What are the Implications for Hedge Fund Job Seekers?

The news of declining hedge fund launches on the surface seems like a negative trend for those seeking opportunities within the industry. With fewer players, it seems as though fewer opportunities would exist. In some cases, this may be true, but it doesn’t paint the entire picture. While there may be fewer players, the overall assets under management in the industry have largely remained intact, meaning many of the jobs that would have been required to manage funds in new firms are simply managing the funds in larger firms. The relationship may not be one to one due to those economies of scale, but the situation is certainly not as bleak as it may appear at first glance. Larger firms may also offer opportunities to lesser experienced individuals, whereas small shops require all team members to have a great depth and breadth of knowledge and experience.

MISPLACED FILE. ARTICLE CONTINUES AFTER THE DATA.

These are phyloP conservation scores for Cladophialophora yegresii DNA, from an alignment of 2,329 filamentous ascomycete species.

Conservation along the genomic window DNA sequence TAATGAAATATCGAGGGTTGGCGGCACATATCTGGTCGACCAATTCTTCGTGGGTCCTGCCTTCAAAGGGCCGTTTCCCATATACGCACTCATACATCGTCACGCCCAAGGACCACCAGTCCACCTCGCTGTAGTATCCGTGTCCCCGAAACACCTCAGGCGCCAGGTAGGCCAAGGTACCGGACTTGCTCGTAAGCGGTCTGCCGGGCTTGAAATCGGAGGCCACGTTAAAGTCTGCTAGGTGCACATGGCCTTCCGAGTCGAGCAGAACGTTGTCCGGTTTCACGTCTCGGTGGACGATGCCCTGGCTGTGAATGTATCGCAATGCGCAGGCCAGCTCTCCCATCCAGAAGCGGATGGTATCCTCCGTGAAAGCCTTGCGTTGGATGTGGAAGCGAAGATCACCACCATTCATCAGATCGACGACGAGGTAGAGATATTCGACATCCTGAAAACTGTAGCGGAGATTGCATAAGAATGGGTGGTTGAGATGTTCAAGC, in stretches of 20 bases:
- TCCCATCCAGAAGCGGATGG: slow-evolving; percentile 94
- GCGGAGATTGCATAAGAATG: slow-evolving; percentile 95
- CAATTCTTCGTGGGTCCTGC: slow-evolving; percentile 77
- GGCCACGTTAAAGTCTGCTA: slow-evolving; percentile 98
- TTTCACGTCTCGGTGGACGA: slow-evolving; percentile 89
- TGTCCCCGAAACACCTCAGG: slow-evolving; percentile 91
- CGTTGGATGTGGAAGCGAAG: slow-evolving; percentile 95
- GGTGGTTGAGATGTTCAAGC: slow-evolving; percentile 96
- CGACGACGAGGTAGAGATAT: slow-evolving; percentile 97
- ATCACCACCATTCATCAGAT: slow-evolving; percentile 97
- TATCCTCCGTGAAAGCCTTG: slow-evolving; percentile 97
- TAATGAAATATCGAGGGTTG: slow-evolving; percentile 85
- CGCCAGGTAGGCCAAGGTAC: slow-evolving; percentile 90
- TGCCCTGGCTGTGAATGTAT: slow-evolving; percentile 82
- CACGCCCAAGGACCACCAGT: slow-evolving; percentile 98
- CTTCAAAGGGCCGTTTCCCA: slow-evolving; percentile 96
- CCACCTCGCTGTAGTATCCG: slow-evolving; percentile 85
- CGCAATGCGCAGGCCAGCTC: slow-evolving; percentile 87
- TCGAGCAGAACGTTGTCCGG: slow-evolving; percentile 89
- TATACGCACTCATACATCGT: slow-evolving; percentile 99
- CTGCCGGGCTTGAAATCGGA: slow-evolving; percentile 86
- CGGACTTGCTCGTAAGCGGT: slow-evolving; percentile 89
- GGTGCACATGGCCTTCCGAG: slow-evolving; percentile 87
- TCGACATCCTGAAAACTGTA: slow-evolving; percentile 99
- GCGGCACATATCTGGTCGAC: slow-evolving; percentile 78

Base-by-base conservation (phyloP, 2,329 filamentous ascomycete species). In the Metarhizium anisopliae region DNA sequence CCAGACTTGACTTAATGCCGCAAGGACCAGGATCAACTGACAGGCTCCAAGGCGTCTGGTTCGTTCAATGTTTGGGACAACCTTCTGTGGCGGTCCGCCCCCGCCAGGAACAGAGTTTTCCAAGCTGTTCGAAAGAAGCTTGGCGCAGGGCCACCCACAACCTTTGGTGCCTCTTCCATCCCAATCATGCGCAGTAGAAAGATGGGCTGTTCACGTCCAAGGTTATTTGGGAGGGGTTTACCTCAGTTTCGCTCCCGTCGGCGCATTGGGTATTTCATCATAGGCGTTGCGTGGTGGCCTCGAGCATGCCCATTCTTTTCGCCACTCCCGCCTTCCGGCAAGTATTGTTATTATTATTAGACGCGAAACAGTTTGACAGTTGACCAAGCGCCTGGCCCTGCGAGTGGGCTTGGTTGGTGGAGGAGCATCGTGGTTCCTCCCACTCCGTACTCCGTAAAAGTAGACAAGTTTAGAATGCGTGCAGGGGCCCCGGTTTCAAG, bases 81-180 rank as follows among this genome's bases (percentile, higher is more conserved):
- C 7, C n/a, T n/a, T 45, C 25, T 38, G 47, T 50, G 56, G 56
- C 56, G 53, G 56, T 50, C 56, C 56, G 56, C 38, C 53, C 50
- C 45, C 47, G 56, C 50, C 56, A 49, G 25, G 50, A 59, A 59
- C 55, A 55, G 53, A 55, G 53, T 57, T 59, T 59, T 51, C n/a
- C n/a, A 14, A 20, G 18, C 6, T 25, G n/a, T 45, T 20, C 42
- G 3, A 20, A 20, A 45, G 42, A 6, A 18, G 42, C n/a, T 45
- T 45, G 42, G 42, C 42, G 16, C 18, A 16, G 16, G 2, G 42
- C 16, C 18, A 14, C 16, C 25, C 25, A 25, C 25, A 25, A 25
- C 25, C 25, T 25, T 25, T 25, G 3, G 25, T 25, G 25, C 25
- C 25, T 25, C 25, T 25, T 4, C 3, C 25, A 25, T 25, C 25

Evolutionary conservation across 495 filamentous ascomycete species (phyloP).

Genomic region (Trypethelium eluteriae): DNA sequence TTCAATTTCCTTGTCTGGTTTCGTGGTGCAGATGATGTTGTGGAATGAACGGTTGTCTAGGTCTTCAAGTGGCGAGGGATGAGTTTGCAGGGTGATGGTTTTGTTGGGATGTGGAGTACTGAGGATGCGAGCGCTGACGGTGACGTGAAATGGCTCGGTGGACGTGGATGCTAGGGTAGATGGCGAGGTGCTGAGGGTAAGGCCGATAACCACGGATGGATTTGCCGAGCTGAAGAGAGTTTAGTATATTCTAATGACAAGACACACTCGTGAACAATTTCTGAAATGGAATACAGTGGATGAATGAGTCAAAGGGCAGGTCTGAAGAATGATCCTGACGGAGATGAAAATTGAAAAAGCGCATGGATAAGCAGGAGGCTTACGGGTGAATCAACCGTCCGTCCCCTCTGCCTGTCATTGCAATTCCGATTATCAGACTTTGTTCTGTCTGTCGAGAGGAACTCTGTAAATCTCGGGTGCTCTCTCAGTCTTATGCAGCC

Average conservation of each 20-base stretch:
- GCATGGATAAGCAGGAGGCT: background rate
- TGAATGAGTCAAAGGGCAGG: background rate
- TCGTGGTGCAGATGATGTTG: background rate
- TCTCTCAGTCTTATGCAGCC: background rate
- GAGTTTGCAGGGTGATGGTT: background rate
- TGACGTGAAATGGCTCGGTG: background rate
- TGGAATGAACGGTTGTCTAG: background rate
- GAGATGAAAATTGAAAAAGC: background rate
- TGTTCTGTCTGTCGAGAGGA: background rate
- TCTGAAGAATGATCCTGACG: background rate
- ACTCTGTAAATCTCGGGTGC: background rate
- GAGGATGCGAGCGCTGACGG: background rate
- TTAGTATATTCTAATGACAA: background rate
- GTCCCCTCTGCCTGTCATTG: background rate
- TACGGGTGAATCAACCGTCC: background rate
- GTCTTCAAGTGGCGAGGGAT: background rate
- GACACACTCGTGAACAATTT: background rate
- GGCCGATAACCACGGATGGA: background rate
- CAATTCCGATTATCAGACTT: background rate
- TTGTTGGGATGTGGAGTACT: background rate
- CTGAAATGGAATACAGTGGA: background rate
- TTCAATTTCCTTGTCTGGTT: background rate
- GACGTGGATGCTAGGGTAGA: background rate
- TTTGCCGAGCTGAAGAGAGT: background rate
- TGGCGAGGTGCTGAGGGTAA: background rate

Further, those increasing compliance costs generally reflect the salaries of skilled financial professionals hired into compliance-oriented roles, which represents a fast growing source of opportunities throughout the financial world. While on the surface the news of declining hedge fund launches may not seem positive, there are numerous opportunities if job seekers look beyond new start-ups.

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The first three quarters of 2012 have been rather weak for the hedge fund industry, posting returns of 3.04 percent, when compared to the relative strength of the S&P 500 index, which returned 13.97 percent over the same period. Mary Ann Bartels, an analyst with Bank of America Merrill Lynch, told the Financial Post that these struggles represent the third worst relative performance for this period since records began in 1994.

Several strategies have been negatively impacted by current economic and market conditions. Market neutral strategies are off more than 5 percent for example, while top performing strategies such as convertible arbitrage are still trailing S&P 500 returns. Hedge fund returns are not always expected to beat equities, but it is a perception benchmark that most managers grow concerned with when successive quarters indicate lagging results.